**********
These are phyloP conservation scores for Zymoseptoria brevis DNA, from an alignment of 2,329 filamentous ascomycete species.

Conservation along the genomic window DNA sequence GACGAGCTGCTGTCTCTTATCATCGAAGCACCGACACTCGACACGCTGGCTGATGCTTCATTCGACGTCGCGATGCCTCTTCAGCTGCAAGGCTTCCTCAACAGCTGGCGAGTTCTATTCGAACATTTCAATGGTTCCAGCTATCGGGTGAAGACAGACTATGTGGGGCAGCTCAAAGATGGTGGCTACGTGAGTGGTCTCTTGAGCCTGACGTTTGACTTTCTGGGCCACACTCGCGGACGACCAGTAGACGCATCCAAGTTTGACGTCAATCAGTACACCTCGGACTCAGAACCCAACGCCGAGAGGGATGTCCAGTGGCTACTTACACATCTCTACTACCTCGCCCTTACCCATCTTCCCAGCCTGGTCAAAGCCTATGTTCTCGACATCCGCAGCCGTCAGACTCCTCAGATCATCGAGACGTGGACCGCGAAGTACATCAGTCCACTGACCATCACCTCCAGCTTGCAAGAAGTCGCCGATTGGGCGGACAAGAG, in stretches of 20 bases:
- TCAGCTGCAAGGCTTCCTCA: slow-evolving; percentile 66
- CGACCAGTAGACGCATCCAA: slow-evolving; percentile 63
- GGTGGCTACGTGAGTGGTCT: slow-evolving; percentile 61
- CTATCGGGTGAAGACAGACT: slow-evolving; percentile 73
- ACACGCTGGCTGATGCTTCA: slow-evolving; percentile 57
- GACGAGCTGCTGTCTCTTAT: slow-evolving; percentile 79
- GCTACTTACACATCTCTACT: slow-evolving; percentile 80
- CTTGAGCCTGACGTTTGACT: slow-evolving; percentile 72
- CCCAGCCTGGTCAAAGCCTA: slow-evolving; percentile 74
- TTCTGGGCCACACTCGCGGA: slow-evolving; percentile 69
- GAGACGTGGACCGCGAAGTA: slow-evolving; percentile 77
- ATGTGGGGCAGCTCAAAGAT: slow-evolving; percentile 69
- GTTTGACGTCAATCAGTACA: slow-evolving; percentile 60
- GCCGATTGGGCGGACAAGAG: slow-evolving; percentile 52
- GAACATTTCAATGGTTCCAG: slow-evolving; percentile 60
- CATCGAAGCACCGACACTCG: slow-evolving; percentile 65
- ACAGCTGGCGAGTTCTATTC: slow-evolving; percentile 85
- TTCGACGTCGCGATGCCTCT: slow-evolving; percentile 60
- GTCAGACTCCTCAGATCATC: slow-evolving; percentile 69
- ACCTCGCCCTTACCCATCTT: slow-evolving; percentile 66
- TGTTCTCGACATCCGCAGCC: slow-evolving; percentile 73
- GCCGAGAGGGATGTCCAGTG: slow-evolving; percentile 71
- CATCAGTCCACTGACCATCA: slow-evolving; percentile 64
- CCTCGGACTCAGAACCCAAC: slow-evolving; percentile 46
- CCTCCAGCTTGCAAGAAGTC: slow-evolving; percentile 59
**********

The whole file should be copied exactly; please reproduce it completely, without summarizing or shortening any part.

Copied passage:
These are phyloP conservation scores for Zymoseptoria brevis DNA, from an alignment of 2,329 filamentous ascomycete species.

Conservation along the genomic window DNA sequence GACGAGCTGCTGTCTCTTATCATCGAAGCACCGACACTCGACACGCTGGCTGATGCTTCATTCGACGTCGCGATGCCTCTTCAGCTGCAAGGCTTCCTCAACAGCTGGCGAGTTCTATTCGAACATTTCAATGGTTCCAGCTATCGGGTGAAGACAGACTATGTGGGGCAGCTCAAAGATGGTGGCTACGTGAGTGGTCTCTTGAGCCTGACGTTTGACTTTCTGGGCCACACTCGCGGACGACCAGTAGACGCATCCAAGTTTGACGTCAATCAGTACACCTCGGACTCAGAACCCAACGCCGAGAGGGATGTCCAGTGGCTACTTACACATCTCTACTACCTCGCCCTTACCCATCTTCCCAGCCTGGTCAAAGCCTATGTTCTCGACATCCGCAGCCGTCAGACTCCTCAGATCATCGAGACGTGGACCGCGAAGTACATCAGTCCACTGACCATCACCTCCAGCTTGCAAGAAGTCGCCGATTGGGCGGACAAGAG, in stretches of 20 bases:
- TCAGCTGCAAGGCTTCCTCA: slow-evolving; percentile 66
- CGACCAGTAGACGCATCCAA: slow-evolving; percentile 63
- GGTGGCTACGTGAGTGGTCT: slow-evolving; percentile 61
- CTATCGGGTGAAGACAGACT: slow-evolving; percentile 73
- ACACGCTGGCTGATGCTTCA: slow-evolving; percentile 57
- GACGAGCTGCTGTCTCTTAT: slow-evolving; percentile 79
- GCTACTTACACATCTCTACT: slow-evolving; percentile 80
- CTTGAGCCTGACGTTTGACT: slow-evolving; percentile 72
- CCCAGCCTGGTCAAAGCCTA: slow-evolving; percentile 74
- TTCTGGGCCACACTCGCGGA: slow-evolving; percentile 69
- GAGACGTGGACCGCGAAGTA: slow-evolving; percentile 77
- ATGTGGGGCAGCTCAAAGAT: slow-evolving; percentile 69
- GTTTGACGTCAATCAGTACA: slow-evolving; percentile 60
- GCCGATTGGGCGGACAAGAG: slow-evolving; percentile 52
- GAACATTTCAATGGTTCCAG: slow-evolving; percentile 60
- CATCGAAGCACCGACACTCG: slow-evolving; percentile 65
- ACAGCTGGCGAGTTCTATTC: slow-evolving; percentile 85
- TTCGACGTCGCGATGCCTCT: slow-evolving; percentile 60
- GTCAGACTCCTCAGATCATC: slow-evolving; percentile 69
- ACCTCGCCCTTACCCATCTT: slow-evolving; percentile 66
- TGTTCTCGACATCCGCAGCC: slow-evolving; percentile 73
- GCCGAGAGGGATGTCCAGTG: slow-evolving; percentile 71
- CATCAGTCCACTGACCATCA: slow-evolving; percentile 64
- CCTCGGACTCAGAACCCAAC: slow-evolving; percentile 46
- CCTCCAGCTTGCAAGAAGTC: slow-evolving; percentile 59